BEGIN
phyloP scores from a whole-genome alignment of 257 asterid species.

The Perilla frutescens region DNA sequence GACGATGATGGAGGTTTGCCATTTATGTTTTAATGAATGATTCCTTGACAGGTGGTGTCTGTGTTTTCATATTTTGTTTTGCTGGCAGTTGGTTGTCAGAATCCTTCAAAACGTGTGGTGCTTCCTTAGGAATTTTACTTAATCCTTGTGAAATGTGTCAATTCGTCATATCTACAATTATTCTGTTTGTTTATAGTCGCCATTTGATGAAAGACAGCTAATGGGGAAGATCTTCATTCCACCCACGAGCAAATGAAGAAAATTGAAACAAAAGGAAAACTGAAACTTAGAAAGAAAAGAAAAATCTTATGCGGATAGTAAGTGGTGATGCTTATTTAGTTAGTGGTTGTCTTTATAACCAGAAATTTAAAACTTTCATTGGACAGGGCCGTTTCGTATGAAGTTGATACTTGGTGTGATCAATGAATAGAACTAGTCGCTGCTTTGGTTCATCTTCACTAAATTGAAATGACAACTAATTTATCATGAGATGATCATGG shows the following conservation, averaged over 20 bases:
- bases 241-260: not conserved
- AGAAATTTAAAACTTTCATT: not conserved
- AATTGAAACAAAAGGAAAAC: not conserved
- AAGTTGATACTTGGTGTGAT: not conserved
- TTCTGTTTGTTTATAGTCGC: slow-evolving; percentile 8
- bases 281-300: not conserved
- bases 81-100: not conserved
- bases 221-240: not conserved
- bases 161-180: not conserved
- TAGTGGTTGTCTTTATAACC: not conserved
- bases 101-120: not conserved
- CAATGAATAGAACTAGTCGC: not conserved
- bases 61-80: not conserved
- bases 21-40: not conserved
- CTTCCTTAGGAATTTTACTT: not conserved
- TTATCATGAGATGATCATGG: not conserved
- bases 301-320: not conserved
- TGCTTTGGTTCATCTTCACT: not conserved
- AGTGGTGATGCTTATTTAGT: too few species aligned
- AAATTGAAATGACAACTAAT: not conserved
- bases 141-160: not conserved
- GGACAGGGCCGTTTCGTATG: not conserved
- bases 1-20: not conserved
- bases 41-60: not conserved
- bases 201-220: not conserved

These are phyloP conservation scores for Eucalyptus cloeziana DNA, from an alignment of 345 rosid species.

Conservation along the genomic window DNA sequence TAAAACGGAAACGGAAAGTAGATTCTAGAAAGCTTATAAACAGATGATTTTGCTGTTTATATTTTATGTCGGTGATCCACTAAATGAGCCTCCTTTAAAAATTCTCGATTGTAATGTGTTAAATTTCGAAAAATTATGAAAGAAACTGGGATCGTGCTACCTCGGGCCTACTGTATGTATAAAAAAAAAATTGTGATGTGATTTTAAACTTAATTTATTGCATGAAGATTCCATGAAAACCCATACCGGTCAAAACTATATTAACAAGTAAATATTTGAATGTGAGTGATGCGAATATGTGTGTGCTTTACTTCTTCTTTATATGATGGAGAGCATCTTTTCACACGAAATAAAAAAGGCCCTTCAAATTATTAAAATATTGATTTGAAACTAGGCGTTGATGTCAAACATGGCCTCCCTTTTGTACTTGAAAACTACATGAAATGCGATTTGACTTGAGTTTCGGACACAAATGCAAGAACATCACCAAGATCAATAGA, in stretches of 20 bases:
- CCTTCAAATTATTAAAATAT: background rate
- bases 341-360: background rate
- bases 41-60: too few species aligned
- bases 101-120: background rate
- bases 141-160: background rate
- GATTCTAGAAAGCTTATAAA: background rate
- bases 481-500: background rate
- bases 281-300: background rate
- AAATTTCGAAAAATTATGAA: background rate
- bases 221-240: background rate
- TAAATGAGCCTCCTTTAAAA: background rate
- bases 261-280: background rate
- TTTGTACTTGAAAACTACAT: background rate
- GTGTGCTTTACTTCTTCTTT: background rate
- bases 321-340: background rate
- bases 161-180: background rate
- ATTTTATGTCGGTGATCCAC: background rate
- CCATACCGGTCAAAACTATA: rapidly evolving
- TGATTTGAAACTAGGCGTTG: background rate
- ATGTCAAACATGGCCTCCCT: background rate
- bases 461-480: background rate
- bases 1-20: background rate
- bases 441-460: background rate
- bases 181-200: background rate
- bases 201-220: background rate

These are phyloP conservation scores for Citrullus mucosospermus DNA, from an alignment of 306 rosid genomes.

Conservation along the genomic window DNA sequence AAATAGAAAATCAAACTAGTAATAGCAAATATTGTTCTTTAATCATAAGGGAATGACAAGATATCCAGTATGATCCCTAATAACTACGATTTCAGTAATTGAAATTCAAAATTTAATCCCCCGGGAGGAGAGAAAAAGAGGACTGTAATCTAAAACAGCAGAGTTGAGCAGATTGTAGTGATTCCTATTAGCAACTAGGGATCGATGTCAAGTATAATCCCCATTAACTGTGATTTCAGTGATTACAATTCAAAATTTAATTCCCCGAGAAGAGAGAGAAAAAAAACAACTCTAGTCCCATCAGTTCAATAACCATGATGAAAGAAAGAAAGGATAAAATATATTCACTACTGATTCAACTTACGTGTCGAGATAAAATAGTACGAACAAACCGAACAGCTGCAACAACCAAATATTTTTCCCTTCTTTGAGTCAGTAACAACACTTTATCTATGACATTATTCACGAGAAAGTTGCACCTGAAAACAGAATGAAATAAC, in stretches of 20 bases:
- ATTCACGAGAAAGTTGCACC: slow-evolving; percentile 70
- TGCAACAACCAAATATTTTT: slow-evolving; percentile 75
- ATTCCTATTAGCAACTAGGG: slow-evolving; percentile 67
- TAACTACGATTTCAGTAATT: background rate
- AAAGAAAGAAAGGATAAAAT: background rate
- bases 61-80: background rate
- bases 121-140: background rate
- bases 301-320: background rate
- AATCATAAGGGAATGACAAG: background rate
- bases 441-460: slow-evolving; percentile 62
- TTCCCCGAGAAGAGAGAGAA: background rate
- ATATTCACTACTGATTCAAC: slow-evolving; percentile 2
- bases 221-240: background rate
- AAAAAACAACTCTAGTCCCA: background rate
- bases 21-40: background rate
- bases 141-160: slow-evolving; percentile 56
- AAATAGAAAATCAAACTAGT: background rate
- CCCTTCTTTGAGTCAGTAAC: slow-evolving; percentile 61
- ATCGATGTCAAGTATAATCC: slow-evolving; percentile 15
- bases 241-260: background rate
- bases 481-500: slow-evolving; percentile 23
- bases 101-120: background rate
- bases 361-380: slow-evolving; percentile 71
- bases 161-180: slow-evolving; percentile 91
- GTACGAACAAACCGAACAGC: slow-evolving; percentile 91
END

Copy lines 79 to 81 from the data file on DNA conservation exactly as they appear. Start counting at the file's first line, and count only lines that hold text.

- bases 361-380: slow-evolving; percentile 71
- bases 161-180: slow-evolving; percentile 91
- GTACGAACAAACCGAACAGC: slow-evolving; percentile 91